In order to form a foam, proteins need to be water-soluble and have adsorption ability at the air-water interface [5, 21]. In this regard, the presence of NaCl can influence upon the protein solubility and adsorption at the air-water interface [5]. Since foamability is linked with protein solubility, in the case of the current experiment, overrun of the albumin foams increased with increasing the concentration of NaCl. NaCl can have an effect on the charged protein molecules as it improves the adsorption of the protein at the air-water interface with reduction of the electrostatic repulsion between nonadsorbed and adsorbed protein molecules [5]. Davis et al. [12] and Erçelebi and Ibanoğlu [5] similarly reported that the addition of NaCl significantly improved the adsorption of whey protein isolate at the air-water interface. Raikos et al. [7] also stated that the addition of NaCl increased foam overrun of EWA, due to facilitation of the protein adsorption at air-water interfaces. Davis et al. [12] reported similar results with respect to the effect of NaCl on whey protein isolate adsorption at the air-water interface. Interestingly, in the case of the current study and in the presence of BSG, the addition of NaCl represented the same effect on foam overrun of EWA as in the absence of BSG (Figure 1(a)). Increase in NaCl concentration increased foam overrun and decreased foam density. On the contrary, the addition of BSG and increasing its concentration significantly () decreased foam overrun. Decrease in foam overrun with increase in BSG concentration can be attributed to the increase in the viscosity of the solution that prevents air incorporation. A similar behavior has been reported for whey protein isolate and in the presence of pectin/guar gum [5]. Protein-polysaccharide interactions can improve the stabilization of the interfacial layer, which can result in a more stable foam against bubble coalescence [23].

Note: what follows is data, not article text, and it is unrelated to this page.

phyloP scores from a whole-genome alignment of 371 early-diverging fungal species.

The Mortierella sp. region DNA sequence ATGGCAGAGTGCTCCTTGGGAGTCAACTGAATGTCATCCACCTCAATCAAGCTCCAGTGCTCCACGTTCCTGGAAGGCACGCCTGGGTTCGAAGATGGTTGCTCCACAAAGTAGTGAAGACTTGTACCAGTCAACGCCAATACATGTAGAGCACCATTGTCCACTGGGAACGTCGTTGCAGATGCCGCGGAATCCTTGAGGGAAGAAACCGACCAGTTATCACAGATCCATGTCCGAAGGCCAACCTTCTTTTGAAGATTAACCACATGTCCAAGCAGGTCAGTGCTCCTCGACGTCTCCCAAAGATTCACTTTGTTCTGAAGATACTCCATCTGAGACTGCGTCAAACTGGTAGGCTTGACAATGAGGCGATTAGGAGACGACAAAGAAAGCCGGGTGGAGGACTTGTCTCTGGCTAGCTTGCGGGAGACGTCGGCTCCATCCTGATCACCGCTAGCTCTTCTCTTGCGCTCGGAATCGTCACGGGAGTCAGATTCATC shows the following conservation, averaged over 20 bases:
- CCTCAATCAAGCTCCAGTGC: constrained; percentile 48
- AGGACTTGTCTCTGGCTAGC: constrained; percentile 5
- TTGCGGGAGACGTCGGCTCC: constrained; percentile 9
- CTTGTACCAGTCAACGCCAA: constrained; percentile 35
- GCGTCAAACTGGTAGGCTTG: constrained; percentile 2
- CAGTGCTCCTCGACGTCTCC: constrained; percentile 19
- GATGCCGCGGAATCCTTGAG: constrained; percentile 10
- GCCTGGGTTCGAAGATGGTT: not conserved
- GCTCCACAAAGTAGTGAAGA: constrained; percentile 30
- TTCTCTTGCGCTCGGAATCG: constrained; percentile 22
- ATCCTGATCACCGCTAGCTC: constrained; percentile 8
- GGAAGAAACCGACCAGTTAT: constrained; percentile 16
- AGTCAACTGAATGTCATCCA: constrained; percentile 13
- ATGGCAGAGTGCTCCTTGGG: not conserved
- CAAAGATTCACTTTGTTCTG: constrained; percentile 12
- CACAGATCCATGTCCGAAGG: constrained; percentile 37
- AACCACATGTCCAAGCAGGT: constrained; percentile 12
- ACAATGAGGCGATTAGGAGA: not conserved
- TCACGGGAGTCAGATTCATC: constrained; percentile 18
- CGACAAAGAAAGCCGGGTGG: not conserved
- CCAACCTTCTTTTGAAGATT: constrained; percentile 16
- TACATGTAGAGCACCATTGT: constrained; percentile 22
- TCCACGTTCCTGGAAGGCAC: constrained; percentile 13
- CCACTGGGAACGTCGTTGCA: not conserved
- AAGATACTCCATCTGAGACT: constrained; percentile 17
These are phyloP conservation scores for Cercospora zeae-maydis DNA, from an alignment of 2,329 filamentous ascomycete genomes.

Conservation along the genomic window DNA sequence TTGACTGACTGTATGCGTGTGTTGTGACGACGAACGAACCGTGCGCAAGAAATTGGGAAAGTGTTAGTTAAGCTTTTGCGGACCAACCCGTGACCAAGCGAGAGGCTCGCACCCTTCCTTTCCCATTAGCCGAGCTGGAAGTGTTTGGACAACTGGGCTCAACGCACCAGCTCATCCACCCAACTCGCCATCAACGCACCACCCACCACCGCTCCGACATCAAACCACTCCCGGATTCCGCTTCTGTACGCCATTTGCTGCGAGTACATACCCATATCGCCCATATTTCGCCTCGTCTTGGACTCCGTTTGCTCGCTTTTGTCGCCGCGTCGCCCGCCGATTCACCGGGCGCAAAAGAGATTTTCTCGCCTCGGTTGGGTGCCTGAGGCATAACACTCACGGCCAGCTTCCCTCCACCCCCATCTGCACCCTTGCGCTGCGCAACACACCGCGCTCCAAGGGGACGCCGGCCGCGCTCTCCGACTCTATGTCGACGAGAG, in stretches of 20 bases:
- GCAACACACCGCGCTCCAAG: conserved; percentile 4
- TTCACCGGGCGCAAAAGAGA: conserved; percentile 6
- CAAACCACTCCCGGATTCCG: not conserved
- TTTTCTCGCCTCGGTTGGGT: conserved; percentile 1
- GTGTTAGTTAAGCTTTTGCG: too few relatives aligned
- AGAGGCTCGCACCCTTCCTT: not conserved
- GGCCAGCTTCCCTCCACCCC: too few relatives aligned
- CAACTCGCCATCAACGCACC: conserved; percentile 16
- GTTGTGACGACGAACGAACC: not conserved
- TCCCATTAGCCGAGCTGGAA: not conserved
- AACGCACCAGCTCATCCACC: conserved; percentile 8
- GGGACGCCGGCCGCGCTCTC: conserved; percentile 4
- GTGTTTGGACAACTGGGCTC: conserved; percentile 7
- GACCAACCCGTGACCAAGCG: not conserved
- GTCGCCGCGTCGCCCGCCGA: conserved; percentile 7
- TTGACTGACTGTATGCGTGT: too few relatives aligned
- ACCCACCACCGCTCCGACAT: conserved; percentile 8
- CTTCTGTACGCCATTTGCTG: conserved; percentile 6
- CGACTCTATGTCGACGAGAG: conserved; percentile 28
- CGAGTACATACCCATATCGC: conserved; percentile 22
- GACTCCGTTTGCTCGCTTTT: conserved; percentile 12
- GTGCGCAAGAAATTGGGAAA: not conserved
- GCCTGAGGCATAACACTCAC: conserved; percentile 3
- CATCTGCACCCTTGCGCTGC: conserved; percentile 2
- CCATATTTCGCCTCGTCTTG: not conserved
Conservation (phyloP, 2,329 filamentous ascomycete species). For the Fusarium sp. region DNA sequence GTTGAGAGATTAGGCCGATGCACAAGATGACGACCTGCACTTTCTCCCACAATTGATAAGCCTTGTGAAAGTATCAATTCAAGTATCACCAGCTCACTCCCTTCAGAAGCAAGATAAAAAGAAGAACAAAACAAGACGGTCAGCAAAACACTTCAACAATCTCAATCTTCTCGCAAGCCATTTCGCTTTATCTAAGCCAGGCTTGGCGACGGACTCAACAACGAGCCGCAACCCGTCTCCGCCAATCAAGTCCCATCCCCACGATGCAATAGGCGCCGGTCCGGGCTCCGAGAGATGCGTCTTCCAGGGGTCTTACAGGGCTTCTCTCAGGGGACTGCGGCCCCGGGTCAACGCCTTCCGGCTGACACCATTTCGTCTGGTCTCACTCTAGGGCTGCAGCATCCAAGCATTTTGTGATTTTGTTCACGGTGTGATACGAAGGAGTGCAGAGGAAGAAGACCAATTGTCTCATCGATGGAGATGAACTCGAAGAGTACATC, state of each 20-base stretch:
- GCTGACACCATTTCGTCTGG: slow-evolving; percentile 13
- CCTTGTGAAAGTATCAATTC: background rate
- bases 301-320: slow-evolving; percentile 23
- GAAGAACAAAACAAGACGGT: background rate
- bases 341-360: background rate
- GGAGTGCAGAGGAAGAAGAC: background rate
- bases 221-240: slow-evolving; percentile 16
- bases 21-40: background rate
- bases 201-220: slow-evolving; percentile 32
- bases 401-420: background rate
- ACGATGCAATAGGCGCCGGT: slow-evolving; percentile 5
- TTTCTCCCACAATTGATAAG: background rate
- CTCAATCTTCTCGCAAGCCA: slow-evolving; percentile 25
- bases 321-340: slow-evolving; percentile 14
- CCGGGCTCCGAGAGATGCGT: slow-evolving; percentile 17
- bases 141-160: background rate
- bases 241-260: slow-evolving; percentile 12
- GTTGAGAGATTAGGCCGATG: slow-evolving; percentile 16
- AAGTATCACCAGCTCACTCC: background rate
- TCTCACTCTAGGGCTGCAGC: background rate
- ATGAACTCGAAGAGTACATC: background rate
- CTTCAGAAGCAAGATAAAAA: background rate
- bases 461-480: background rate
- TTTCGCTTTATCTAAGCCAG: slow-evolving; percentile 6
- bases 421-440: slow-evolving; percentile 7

3.1.2. Foam Stability